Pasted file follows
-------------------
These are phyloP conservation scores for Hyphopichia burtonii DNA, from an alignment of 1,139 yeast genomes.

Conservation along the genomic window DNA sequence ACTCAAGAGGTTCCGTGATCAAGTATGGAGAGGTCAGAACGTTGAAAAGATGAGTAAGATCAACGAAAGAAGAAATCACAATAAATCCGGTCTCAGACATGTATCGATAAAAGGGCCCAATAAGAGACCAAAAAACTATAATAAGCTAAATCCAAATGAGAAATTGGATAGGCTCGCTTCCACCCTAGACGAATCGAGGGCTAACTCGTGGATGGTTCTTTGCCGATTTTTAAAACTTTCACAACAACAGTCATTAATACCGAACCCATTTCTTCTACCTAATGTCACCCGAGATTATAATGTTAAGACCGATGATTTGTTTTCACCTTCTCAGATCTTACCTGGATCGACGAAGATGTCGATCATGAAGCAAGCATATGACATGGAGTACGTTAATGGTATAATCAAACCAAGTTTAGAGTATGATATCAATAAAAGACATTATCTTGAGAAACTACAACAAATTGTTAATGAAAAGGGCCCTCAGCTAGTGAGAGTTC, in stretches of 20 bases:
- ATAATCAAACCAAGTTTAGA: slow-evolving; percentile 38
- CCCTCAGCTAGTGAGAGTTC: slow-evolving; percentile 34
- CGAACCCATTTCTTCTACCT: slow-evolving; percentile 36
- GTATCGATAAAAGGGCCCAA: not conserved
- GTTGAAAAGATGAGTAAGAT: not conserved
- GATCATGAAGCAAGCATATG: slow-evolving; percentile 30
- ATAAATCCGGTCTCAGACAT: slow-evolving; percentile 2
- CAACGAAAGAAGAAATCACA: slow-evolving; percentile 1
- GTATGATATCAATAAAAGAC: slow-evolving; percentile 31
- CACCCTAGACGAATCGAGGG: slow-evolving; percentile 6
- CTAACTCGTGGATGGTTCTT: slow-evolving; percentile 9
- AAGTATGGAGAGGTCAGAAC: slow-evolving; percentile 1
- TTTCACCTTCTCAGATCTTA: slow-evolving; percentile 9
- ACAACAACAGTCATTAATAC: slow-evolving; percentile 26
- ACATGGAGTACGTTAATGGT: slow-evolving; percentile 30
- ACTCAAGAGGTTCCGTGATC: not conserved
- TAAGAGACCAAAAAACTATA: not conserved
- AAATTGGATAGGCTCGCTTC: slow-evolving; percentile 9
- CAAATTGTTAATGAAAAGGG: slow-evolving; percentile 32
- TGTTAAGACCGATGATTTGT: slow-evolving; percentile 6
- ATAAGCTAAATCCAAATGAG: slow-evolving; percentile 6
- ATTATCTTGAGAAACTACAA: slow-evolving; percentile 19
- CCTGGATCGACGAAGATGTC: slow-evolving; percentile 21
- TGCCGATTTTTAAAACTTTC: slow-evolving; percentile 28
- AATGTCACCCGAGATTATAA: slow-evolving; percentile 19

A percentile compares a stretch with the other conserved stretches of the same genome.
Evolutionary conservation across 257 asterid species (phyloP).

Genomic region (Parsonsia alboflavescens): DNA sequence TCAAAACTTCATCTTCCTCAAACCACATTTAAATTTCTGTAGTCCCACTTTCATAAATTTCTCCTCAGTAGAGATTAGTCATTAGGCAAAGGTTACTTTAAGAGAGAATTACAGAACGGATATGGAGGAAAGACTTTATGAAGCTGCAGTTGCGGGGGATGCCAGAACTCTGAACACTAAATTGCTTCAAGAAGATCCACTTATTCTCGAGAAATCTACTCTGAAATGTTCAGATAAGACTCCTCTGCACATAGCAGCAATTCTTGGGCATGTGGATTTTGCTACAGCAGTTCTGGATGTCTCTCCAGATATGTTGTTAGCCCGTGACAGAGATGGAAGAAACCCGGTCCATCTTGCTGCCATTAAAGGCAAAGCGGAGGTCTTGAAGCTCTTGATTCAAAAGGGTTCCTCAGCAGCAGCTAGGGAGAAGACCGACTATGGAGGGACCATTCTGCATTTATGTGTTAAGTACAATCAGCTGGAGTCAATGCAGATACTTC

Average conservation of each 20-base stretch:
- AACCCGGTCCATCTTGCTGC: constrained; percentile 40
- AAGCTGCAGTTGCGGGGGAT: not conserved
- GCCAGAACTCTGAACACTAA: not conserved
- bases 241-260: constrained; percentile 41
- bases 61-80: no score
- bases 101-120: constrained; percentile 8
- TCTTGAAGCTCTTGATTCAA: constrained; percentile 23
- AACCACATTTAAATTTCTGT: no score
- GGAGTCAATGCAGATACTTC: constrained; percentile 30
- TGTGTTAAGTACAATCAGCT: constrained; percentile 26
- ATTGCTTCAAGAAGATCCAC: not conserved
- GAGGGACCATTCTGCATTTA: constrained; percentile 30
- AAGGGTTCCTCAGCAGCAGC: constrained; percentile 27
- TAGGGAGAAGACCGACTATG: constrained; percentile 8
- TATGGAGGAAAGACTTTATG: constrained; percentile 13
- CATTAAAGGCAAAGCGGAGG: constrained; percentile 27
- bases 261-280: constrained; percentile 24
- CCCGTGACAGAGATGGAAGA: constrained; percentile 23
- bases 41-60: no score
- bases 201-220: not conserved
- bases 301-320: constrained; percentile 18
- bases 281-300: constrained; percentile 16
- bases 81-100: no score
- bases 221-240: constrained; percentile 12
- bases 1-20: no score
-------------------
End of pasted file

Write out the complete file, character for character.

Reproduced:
These are phyloP conservation scores for Hyphopichia burtonii DNA, from an alignment of 1,139 yeast genomes.

Conservation along the genomic window DNA sequence ACTCAAGAGGTTCCGTGATCAAGTATGGAGAGGTCAGAACGTTGAAAAGATGAGTAAGATCAACGAAAGAAGAAATCACAATAAATCCGGTCTCAGACATGTATCGATAAAAGGGCCCAATAAGAGACCAAAAAACTATAATAAGCTAAATCCAAATGAGAAATTGGATAGGCTCGCTTCCACCCTAGACGAATCGAGGGCTAACTCGTGGATGGTTCTTTGCCGATTTTTAAAACTTTCACAACAACAGTCATTAATACCGAACCCATTTCTTCTACCTAATGTCACCCGAGATTATAATGTTAAGACCGATGATTTGTTTTCACCTTCTCAGATCTTACCTGGATCGACGAAGATGTCGATCATGAAGCAAGCATATGACATGGAGTACGTTAATGGTATAATCAAACCAAGTTTAGAGTATGATATCAATAAAAGACATTATCTTGAGAAACTACAACAAATTGTTAATGAAAAGGGCCCTCAGCTAGTGAGAGTTC, in stretches of 20 bases:
- ATAATCAAACCAAGTTTAGA: slow-evolving; percentile 38
- CCCTCAGCTAGTGAGAGTTC: slow-evolving; percentile 34
- CGAACCCATTTCTTCTACCT: slow-evolving; percentile 36
- GTATCGATAAAAGGGCCCAA: not conserved
- GTTGAAAAGATGAGTAAGAT: not conserved
- GATCATGAAGCAAGCATATG: slow-evolving; percentile 30
- ATAAATCCGGTCTCAGACAT: slow-evolving; percentile 2
- CAACGAAAGAAGAAATCACA: slow-evolving; percentile 1
- GTATGATATCAATAAAAGAC: slow-evolving; percentile 31
- CACCCTAGACGAATCGAGGG: slow-evolving; percentile 6
- CTAACTCGTGGATGGTTCTT: slow-evolving; percentile 9
- AAGTATGGAGAGGTCAGAAC: slow-evolving; percentile 1
- TTTCACCTTCTCAGATCTTA: slow-evolving; percentile 9
- ACAACAACAGTCATTAATAC: slow-evolving; percentile 26
- ACATGGAGTACGTTAATGGT: slow-evolving; percentile 30
- ACTCAAGAGGTTCCGTGATC: not conserved
- TAAGAGACCAAAAAACTATA: not conserved
- AAATTGGATAGGCTCGCTTC: slow-evolving; percentile 9
- CAAATTGTTAATGAAAAGGG: slow-evolving; percentile 32
- TGTTAAGACCGATGATTTGT: slow-evolving; percentile 6
- ATAAGCTAAATCCAAATGAG: slow-evolving; percentile 6
- ATTATCTTGAGAAACTACAA: slow-evolving; percentile 19
- CCTGGATCGACGAAGATGTC: slow-evolving; percentile 21
- TGCCGATTTTTAAAACTTTC: slow-evolving; percentile 28
- AATGTCACCCGAGATTATAA: slow-evolving; percentile 19

A percentile compares a stretch with the other conserved stretches of the same genome.
Evolutionary conservation across 257 asterid species (phyloP).

Genomic region (Parsonsia alboflavescens): DNA sequence TCAAAACTTCATCTTCCTCAAACCACATTTAAATTTCTGTAGTCCCACTTTCATAAATTTCTCCTCAGTAGAGATTAGTCATTAGGCAAAGGTTACTTTAAGAGAGAATTACAGAACGGATATGGAGGAAAGACTTTATGAAGCTGCAGTTGCGGGGGATGCCAGAACTCTGAACACTAAATTGCTTCAAGAAGATCCACTTATTCTCGAGAAATCTACTCTGAAATGTTCAGATAAGACTCCTCTGCACATAGCAGCAATTCTTGGGCATGTGGATTTTGCTACAGCAGTTCTGGATGTCTCTCCAGATATGTTGTTAGCCCGTGACAGAGATGGAAGAAACCCGGTCCATCTTGCTGCCATTAAAGGCAAAGCGGAGGTCTTGAAGCTCTTGATTCAAAAGGGTTCCTCAGCAGCAGCTAGGGAGAAGACCGACTATGGAGGGACCATTCTGCATTTATGTGTTAAGTACAATCAGCTGGAGTCAATGCAGATACTTC

Average conservation of each 20-base stretch:
- AACCCGGTCCATCTTGCTGC: constrained; percentile 40
- AAGCTGCAGTTGCGGGGGAT: not conserved
- GCCAGAACTCTGAACACTAA: not conserved
- bases 241-260: constrained; percentile 41
- bases 61-80: no score
- bases 101-120: constrained; percentile 8
- TCTTGAAGCTCTTGATTCAA: constrained; percentile 23
- AACCACATTTAAATTTCTGT: no score
- GGAGTCAATGCAGATACTTC: constrained; percentile 30
- TGTGTTAAGTACAATCAGCT: constrained; percentile 26
- ATTGCTTCAAGAAGATCCAC: not conserved
- GAGGGACCATTCTGCATTTA: constrained; percentile 30
- AAGGGTTCCTCAGCAGCAGC: constrained; percentile 27
- TAGGGAGAAGACCGACTATG: constrained; percentile 8
- TATGGAGGAAAGACTTTATG: constrained; percentile 13
- CATTAAAGGCAAAGCGGAGG: constrained; percentile 27
- bases 261-280: constrained; percentile 24
- CCCGTGACAGAGATGGAAGA: constrained; percentile 23
- bases 41-60: no score
- bases 201-220: not conserved
- bases 301-320: constrained; percentile 18
- bases 281-300: constrained; percentile 16
- bases 81-100: no score
- bases 221-240: constrained; percentile 12
- bases 1-20: no score